Classic Rock Bottom


I won't call myself a big fan of Pink Floyd. Most of their albums are pretty boring imo. Even The Wall. I AM a fan of "Dark side Of The Moon" and "Wish You Were Here". But their best couple of songs, they made in the very beginning of their career, with Syd Barett. David Gilmour is definitley one of alltimes best guitarist imo. It always helps, to have your own sound, and a good one. Okay, let's start:


"Arnold Layne" is the first single released by The Pink Floyd (later simply Pink Floyd), shortly after landing a recording contract with EMI. It was written by Syd Barrett, their co-founder and original frontman. Although not originally included on the band's début album, The Piper at the Gates of Dawn, "Arnold Layne" is featured on numerous Pink Floyd compilation albums.


"See Emily Play" is the second single by Pink Floyd. Written by original frontman Syd Barrett and recorded on 23 May 1967, it featured "The Scarecrow" as its B-side. Though it was initially released as a non-album single, the song appeared on the American edition of their debut album The Piper at the Gates of Dawn (1967). "See Emily Play" is included in The Rock and Roll Hall of Fame's 500 Songs that Shaped Rock and Roll list and reached No. 6 in the United Kingdom singles chart. As of 2014, the song has never been mixed to stereo, so the US album version was rechannelled and all subsequent reissues have been in mono.


I will always regret, that I wasn't at the concert in Copenhagen on this tour. This is a great live-version of my favorite Floyd-track. Waters was long gone, and at that time, I was more a "fan" of Waters than Gilmour. Those four notes on the guitar always sends shivers down my spine. Awesome stage-show!! "Shine On You Crazy Diamond" is a nine-part Pink Floyd composition written by Roger Waters, Richard Wright and David Gilmour. It is a tribute to former band member Syd Barrett. The work was first performed on their 1974 French tour, and recorded for their 1975 concept album Wish You Were Here. The song series was intended to be a side-long composition (like "Atom Heart Mother" and "Echoes"), but was ultimately split into two sections and used to bookend the album, with new material composed that was more relevant to this epic, and to the situation in which the band found themselves.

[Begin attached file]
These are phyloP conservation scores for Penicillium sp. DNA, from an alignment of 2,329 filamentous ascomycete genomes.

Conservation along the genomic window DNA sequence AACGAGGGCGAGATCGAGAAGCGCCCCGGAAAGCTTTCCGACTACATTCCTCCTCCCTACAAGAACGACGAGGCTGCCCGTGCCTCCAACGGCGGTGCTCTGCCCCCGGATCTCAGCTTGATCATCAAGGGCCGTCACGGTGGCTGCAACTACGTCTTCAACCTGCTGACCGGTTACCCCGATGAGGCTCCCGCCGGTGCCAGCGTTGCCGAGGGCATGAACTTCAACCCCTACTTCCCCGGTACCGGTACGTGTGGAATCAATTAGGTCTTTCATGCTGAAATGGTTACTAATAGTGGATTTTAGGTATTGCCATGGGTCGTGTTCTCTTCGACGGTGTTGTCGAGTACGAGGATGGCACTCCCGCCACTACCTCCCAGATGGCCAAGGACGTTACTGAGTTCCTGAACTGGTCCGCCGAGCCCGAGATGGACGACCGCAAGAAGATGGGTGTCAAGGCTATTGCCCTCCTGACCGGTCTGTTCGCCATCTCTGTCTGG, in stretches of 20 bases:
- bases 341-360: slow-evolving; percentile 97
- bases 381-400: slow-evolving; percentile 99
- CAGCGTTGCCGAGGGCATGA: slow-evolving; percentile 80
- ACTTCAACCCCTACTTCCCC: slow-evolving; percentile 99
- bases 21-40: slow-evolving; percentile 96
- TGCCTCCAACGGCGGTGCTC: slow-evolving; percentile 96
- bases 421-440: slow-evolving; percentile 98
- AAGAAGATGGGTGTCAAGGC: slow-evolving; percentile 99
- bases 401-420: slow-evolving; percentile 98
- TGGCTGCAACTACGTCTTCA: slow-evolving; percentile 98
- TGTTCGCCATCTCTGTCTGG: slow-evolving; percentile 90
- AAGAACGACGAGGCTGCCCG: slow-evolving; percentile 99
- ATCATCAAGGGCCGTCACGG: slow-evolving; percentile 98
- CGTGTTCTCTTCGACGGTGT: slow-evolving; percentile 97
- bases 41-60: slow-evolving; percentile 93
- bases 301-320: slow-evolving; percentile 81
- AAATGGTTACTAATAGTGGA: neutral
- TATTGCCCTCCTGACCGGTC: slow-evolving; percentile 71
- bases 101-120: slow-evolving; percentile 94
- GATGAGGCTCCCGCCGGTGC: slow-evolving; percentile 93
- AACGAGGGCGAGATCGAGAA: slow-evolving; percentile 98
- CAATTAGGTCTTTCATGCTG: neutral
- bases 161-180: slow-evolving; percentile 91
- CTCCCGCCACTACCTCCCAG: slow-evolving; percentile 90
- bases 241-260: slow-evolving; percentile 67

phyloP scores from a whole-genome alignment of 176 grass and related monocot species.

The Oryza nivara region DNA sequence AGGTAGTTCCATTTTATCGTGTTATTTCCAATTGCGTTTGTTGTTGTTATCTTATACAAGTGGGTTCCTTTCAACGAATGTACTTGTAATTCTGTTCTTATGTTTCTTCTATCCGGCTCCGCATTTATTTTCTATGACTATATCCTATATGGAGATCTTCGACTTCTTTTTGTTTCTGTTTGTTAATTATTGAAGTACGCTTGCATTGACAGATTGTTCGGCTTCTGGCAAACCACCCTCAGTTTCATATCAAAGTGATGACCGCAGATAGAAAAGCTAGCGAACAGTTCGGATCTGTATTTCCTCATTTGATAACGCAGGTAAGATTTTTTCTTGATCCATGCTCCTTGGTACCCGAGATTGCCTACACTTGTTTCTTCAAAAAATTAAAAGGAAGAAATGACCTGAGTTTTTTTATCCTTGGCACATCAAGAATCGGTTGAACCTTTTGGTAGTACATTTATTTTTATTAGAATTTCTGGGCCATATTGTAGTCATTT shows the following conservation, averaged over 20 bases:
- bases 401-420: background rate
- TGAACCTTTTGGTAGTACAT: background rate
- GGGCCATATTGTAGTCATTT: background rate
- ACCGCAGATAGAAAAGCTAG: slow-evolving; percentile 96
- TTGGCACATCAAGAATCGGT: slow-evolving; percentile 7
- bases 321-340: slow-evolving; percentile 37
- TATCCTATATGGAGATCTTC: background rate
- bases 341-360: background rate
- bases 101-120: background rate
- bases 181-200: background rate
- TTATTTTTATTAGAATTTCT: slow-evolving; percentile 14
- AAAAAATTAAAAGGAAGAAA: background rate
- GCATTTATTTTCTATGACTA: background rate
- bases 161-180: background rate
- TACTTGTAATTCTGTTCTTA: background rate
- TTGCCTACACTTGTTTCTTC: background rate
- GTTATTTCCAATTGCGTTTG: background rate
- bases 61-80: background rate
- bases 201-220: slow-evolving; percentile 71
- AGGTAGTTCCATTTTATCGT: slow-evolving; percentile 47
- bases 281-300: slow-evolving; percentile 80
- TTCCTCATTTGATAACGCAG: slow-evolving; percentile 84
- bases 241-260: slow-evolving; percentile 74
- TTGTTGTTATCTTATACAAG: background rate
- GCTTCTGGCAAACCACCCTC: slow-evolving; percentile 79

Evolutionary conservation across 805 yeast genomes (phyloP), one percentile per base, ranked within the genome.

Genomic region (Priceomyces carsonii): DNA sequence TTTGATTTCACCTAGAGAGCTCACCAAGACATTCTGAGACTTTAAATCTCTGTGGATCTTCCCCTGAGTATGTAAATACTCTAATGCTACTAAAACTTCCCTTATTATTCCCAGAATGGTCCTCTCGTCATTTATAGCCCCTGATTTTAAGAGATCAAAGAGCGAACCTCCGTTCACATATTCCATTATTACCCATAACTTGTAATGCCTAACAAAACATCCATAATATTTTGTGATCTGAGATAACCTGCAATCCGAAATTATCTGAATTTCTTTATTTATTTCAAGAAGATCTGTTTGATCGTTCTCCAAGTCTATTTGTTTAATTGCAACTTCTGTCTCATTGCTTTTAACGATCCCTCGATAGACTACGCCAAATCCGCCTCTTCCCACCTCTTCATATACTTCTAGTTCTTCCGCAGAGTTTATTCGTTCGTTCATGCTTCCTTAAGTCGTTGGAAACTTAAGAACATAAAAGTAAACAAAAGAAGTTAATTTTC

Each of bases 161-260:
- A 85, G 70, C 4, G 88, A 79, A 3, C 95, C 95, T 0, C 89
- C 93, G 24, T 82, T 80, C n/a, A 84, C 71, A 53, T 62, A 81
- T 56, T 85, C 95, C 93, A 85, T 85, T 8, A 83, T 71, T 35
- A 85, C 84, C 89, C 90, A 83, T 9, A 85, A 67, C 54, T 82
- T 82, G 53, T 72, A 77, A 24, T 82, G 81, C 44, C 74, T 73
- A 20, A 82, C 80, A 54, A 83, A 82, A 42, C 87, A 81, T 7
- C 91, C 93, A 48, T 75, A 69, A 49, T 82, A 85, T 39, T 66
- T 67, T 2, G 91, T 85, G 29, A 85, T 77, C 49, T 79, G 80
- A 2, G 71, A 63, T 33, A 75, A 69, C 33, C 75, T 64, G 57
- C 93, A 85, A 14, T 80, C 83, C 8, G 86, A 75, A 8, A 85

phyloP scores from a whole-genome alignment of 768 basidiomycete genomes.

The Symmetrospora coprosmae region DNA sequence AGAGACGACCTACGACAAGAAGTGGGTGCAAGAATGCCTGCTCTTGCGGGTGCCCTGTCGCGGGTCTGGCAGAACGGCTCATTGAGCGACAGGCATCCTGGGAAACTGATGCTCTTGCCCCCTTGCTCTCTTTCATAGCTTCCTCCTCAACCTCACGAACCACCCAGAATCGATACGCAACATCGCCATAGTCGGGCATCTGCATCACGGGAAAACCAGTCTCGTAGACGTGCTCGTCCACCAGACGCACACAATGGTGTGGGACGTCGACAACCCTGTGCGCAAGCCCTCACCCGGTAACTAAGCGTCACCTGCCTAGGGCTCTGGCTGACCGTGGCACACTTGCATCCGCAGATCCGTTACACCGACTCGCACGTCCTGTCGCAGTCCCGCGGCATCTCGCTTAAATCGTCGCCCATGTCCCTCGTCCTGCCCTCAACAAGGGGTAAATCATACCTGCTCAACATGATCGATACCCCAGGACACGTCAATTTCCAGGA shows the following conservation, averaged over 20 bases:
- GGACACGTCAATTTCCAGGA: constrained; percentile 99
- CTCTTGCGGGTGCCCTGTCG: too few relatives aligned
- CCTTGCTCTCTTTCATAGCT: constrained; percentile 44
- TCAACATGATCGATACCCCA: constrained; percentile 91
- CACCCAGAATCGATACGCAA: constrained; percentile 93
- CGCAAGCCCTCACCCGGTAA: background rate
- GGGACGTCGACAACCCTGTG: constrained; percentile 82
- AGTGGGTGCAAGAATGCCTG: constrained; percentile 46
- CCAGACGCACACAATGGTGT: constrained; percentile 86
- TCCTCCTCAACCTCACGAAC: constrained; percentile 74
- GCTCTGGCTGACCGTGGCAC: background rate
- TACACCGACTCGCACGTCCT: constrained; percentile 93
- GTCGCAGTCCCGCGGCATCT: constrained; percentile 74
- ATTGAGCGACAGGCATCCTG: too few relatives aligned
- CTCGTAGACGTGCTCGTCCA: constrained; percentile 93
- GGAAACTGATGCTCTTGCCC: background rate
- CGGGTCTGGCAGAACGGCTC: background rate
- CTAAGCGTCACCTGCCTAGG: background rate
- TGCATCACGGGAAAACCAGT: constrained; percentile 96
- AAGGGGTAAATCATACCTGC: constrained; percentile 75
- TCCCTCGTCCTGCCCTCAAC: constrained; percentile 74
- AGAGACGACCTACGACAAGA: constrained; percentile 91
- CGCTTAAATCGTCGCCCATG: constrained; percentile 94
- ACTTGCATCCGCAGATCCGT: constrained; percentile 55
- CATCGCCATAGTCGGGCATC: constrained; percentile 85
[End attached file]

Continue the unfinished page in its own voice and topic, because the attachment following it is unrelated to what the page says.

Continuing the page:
I was there!!! Can you spot me among the 4-500,000 people?The Wall – Live in Berlin was a live concert performance by Roger Waters and numerous guest artists, of the Pink Floyd studio album The Wall, itself largely written by Waters during his time with the band. The show was held in Berlin on 21 July 1990, to commemorate the fall of the Berlin Wall eight months earlier. A live album of the concert was released 21 August 1990. A video of the concert was also commercially released. The concert was staged on vacant terrain between Potsdamer Platz and the Brandenburg Gate, a location that was part of the former "no man's land" of the Berlin Wall.The show had a sell-out crowd of over 350,000 people, and right before the performance started the gates were opened which enabled at least another 100,000 people to watch.Waters brought in guest artists including Rick Danko, Levon Helm and Garth Hudson of The Band, The Hooters, Van Morrison, Sinéad O'Connor, Cyndi Lauper, Marianne Faithfull, Scorpions, Joni Mitchell, Paul Carrack, Thomas Dolby and Bryan Adams, along with actors Albert Finney, Jerry Hall, Tim Curry and Ute Lemper. Leonard Cheshire opened the concert by blowing a World War II whistle.This performance had several differences from Pink Floyd's original production of The Wall show. Both "Mother" and "Another Brick in the Wall, Part II" (like in the 1980/81 concerts) were extended with solos by various instruments and the latter had a cold ending. "In The Flesh" (also like the 1980/81 concerts) has an extended intro, and "Comfortably Numb" featured dueling solos by the two guitarists as well as an additional chorus at the end of the song. "The Show Must Go On" is omitted completely, while both "The Last Few Bricks" and "What Shall We Do Now?" are included ("The Last Few Bricks" was shortened). Also, the performance of the song "The Trial" had live actors playing the parts, with Thomas Dolby playing the part of the teacher hanging from the wall, Tim Curry as the prosecutor, and Albert Finney as the Judge. The show officially ended with "The Tide Is Turning", a song from Waters' then-recent solo album Radio K.A.O.S. The Wall's classic closing number, "Outside the Wall," was affixed to the end of "The Tide is Turning."

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The last two videos wont playh here in the states, but its not a stretch to understand the greatness of those tracks. Its a no-brainer to say I prefer the Waters/Gilmour led band, but it's these early songs that are new to me...

ARNOLD LAYNE ... very interesting. they sound nothing like I'd expected. Clearly this was Sid Barrets band at the time as there doesnt seem to be anythin g I can hear that woudl clue me in on their future direction. A very 60's styled tune as well. Tune, not sio good, video, pretty cool just to see these guys so young!

SEE EMILY PLAY ... Their Beatles get ups are hilarious and clearly they are being playful exactlylike bands at the time. At least I hear some experimentaiton on this one, but still a very 60's track. ALso very weird to have these songs end so quickly! Who's ever heard of a Pink Floyd song thats under 3 minutes?


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